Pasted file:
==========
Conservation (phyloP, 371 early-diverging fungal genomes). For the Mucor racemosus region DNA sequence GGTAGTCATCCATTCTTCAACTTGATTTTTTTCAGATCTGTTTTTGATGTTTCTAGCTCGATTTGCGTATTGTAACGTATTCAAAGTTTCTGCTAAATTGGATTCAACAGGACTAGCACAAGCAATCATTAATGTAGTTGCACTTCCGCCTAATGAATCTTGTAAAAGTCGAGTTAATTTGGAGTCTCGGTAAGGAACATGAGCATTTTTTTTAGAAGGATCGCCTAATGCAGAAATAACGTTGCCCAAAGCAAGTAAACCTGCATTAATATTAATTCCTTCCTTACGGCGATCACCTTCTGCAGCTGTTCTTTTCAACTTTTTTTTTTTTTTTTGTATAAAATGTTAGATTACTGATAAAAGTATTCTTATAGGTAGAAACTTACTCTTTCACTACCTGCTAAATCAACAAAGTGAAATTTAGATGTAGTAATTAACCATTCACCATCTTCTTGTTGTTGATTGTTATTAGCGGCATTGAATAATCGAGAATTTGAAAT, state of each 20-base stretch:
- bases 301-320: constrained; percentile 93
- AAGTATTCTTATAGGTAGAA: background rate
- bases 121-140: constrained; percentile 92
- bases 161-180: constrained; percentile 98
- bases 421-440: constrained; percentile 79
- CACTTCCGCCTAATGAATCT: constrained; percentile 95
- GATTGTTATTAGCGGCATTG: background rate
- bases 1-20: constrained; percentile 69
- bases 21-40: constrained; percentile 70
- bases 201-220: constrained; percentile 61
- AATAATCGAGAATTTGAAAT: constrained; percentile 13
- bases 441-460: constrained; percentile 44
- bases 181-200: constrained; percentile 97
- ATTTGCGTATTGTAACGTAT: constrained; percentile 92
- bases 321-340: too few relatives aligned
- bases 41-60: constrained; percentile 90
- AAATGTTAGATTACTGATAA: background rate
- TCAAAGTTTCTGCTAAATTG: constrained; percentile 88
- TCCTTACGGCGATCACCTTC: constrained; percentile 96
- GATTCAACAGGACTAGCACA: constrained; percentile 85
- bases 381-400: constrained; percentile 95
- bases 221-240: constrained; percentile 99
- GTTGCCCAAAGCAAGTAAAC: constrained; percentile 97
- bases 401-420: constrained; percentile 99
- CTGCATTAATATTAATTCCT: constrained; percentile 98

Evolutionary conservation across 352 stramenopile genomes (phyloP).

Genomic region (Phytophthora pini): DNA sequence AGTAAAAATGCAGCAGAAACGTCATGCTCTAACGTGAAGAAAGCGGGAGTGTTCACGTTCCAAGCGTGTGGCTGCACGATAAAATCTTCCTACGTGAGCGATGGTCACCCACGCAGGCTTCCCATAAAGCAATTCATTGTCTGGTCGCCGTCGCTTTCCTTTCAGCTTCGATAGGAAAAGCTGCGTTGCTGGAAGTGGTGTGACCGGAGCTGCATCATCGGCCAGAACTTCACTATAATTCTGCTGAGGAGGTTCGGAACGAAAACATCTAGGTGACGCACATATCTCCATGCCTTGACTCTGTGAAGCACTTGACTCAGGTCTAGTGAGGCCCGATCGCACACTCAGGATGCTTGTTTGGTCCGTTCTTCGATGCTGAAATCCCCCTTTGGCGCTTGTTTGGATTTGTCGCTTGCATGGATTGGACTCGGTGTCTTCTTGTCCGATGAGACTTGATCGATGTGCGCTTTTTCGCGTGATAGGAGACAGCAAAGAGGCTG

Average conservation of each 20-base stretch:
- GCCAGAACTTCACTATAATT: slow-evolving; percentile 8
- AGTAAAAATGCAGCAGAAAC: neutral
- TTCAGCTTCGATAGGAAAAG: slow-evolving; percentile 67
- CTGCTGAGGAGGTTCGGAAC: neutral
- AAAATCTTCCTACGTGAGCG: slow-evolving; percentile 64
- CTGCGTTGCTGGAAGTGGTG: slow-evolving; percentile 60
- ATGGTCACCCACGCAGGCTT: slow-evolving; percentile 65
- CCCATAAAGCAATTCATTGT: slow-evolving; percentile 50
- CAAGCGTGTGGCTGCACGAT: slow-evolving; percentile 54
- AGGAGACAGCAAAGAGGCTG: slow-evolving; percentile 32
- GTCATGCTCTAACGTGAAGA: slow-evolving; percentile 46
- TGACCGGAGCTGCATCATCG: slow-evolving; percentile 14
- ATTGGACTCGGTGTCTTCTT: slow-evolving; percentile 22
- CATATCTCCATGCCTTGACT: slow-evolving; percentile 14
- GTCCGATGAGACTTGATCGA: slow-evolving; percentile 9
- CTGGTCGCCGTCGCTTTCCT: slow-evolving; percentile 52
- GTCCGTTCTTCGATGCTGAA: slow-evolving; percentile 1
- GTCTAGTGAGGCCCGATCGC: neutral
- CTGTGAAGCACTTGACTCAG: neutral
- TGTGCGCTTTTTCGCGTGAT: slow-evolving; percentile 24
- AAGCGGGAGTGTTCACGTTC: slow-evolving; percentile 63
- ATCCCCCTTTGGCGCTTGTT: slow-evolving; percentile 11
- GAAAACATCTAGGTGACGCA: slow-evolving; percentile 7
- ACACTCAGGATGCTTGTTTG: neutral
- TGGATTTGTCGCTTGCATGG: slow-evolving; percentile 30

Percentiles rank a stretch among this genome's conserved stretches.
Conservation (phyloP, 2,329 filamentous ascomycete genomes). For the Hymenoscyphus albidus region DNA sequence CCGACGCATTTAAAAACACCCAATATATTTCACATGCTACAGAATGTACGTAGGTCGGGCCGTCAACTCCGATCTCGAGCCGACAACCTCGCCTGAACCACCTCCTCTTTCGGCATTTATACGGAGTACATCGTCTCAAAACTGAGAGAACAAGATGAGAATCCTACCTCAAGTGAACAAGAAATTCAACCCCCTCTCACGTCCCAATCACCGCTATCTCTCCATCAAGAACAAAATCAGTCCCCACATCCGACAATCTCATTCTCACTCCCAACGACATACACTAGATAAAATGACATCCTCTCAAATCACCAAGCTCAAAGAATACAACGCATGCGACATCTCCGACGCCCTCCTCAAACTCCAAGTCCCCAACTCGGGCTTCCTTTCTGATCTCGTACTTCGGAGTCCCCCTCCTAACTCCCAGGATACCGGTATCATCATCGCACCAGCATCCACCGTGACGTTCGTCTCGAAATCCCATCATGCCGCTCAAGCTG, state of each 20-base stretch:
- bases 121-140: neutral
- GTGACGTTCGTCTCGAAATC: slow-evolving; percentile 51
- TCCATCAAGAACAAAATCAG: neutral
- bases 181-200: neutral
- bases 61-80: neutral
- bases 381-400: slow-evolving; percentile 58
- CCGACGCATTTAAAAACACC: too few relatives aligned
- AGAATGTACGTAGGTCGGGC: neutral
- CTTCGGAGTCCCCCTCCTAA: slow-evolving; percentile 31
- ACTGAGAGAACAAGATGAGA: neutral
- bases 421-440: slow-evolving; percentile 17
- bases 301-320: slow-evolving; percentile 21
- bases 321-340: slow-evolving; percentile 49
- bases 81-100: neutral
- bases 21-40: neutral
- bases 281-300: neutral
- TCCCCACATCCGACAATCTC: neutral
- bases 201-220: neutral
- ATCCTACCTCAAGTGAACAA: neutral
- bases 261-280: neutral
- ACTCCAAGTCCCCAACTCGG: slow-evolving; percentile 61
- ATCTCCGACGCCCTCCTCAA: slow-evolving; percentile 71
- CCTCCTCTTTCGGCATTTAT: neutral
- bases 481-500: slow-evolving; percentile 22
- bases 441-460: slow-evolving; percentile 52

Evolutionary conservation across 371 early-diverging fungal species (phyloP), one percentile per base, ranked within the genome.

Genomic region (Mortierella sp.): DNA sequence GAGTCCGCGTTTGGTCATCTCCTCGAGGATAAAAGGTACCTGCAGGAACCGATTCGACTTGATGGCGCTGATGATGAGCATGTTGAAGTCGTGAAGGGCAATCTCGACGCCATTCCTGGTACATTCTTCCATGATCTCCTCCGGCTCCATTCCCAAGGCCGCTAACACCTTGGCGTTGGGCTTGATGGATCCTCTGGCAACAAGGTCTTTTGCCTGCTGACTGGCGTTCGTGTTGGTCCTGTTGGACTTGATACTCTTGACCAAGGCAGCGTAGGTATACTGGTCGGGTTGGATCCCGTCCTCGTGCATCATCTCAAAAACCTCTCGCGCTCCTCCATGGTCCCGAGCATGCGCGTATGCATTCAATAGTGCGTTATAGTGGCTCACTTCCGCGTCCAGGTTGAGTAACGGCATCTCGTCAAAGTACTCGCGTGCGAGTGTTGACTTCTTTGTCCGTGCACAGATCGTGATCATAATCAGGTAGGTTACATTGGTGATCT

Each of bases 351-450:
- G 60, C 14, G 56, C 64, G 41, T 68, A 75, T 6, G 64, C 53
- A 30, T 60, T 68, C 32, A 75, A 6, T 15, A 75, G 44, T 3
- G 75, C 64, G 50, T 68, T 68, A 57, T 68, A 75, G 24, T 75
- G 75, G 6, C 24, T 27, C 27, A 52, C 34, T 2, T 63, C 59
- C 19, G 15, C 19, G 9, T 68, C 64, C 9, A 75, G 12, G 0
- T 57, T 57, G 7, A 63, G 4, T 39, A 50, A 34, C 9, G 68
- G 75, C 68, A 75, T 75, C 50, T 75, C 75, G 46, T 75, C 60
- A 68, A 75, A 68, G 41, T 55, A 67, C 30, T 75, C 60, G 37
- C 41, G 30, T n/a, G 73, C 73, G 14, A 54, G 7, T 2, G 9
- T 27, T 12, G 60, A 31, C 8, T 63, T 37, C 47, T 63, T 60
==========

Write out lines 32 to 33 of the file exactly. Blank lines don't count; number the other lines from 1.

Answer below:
- TTCAGCTTCGATAGGAAAAG: slow-evolving; percentile 67
- CTGCTGAGGAGGTTCGGAAC: neutral